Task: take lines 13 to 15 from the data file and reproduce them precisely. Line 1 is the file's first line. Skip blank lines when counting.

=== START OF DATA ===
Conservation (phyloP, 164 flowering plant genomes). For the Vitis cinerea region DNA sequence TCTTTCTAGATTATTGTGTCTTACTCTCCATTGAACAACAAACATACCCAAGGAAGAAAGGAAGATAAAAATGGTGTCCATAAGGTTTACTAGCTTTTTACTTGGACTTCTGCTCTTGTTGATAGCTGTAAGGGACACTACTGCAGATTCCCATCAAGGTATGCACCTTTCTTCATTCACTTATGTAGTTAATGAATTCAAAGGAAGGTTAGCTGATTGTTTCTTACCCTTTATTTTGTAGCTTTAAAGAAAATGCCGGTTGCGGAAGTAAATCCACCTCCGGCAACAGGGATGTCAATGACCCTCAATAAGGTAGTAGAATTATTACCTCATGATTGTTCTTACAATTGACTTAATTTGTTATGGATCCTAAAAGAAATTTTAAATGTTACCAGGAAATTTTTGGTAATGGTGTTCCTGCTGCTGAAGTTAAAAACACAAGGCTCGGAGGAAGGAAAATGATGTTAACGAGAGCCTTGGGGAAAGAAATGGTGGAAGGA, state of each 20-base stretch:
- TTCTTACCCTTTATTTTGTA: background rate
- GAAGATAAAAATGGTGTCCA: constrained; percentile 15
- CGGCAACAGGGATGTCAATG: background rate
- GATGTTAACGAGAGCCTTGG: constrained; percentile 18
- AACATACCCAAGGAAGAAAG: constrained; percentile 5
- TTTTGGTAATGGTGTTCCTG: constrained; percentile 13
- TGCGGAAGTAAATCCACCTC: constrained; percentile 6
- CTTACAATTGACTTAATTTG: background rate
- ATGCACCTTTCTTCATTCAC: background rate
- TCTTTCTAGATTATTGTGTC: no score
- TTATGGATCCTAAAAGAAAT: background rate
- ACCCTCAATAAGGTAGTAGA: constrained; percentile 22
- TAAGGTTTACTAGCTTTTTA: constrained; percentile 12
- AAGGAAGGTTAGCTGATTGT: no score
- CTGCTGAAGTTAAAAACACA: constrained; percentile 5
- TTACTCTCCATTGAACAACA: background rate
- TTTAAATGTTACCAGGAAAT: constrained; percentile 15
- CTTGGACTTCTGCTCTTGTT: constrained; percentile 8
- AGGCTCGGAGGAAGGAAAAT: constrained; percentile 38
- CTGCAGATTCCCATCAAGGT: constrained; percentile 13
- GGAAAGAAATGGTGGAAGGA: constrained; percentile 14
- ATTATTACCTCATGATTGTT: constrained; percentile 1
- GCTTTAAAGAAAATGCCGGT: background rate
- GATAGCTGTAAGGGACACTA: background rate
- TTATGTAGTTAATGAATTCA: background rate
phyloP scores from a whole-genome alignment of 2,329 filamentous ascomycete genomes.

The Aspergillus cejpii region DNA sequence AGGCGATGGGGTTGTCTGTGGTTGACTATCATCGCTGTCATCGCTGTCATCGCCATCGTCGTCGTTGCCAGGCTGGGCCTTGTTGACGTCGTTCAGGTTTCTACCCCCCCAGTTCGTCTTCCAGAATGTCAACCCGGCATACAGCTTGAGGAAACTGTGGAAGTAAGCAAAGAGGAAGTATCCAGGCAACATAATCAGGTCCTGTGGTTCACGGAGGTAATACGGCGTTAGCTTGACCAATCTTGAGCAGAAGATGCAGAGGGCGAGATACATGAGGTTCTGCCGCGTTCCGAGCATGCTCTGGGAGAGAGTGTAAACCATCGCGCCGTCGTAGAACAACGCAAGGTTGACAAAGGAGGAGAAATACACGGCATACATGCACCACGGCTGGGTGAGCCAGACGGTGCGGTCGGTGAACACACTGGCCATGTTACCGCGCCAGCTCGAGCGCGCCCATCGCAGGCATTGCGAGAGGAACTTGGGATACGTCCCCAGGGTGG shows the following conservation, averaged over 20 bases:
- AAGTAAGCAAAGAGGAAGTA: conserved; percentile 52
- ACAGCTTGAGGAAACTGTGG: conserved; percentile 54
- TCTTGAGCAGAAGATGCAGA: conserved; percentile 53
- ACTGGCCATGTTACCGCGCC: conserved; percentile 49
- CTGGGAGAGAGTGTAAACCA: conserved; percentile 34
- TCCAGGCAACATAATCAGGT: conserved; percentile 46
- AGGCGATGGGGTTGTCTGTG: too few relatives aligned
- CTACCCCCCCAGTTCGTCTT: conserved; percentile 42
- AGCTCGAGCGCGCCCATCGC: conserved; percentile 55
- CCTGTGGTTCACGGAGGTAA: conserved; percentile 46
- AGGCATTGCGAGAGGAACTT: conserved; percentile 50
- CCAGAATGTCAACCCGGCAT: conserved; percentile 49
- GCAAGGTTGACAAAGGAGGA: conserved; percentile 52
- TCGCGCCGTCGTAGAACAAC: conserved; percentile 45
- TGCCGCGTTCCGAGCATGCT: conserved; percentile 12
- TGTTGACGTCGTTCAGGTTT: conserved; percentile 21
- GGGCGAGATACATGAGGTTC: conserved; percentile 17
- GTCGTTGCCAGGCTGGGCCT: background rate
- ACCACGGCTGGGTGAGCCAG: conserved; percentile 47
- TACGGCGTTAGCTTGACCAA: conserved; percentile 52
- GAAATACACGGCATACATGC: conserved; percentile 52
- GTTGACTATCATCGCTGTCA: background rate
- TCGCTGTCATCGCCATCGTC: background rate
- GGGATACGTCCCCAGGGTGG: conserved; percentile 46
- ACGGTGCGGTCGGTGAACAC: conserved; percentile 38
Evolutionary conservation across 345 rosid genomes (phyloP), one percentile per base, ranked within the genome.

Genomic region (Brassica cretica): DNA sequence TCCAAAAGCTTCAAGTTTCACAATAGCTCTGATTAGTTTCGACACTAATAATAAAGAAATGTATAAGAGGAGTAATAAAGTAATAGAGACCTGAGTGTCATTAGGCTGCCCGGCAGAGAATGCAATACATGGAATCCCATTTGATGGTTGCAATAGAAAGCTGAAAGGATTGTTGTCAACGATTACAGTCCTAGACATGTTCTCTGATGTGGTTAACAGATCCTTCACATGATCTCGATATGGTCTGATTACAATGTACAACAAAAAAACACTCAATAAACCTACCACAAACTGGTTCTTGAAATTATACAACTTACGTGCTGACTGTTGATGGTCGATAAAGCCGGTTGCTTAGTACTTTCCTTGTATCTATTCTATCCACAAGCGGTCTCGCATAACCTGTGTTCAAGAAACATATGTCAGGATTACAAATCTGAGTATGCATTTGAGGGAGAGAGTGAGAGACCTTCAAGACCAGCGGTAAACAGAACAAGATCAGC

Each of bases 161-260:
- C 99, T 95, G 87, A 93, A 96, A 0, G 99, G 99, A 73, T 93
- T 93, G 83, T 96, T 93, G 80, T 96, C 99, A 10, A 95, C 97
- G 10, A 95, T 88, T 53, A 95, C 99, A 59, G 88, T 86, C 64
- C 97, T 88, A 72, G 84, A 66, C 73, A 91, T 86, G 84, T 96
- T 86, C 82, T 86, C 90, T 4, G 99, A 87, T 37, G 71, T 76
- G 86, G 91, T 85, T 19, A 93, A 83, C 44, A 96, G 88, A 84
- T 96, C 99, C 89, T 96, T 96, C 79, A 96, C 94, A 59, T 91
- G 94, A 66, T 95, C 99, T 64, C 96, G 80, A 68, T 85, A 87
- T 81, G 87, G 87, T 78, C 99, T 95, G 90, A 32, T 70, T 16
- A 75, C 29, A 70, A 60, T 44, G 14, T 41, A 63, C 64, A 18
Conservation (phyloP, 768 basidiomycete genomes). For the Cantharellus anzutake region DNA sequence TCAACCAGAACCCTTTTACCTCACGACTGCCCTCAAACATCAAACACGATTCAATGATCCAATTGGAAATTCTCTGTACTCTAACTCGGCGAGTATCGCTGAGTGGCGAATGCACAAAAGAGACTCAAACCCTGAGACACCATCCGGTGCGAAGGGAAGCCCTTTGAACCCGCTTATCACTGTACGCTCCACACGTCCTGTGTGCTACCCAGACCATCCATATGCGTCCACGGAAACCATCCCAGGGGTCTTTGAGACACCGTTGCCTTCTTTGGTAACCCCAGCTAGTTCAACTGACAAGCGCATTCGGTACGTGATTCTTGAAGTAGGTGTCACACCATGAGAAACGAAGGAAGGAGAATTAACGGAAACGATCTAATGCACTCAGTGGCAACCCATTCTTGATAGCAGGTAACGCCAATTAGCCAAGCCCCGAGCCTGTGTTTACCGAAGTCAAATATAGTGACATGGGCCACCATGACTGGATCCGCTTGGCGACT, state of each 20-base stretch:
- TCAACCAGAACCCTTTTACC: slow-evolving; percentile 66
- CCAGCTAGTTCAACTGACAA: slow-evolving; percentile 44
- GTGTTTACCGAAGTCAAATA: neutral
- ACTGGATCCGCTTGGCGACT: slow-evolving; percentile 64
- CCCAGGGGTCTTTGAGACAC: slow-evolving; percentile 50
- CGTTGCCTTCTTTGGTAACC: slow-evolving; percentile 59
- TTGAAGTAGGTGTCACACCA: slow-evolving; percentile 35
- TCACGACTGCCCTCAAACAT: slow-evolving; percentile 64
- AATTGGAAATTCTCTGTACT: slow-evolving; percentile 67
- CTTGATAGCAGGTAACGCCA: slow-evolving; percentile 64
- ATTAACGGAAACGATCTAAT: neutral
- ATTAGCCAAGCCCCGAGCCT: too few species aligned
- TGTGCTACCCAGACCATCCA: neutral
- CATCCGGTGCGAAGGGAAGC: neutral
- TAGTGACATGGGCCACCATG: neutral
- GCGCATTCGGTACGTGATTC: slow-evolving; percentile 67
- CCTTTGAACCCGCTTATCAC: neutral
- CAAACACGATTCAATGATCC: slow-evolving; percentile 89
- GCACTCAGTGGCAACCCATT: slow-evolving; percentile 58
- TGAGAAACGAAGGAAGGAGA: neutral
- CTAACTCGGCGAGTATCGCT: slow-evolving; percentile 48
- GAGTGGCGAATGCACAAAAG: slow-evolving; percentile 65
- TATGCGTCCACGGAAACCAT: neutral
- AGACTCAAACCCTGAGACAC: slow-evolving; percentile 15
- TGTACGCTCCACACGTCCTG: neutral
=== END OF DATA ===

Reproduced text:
- ACCCTCAATAAGGTAGTAGA: constrained; percentile 22
- TAAGGTTTACTAGCTTTTTA: constrained; percentile 12
- AAGGAAGGTTAGCTGATTGT: no score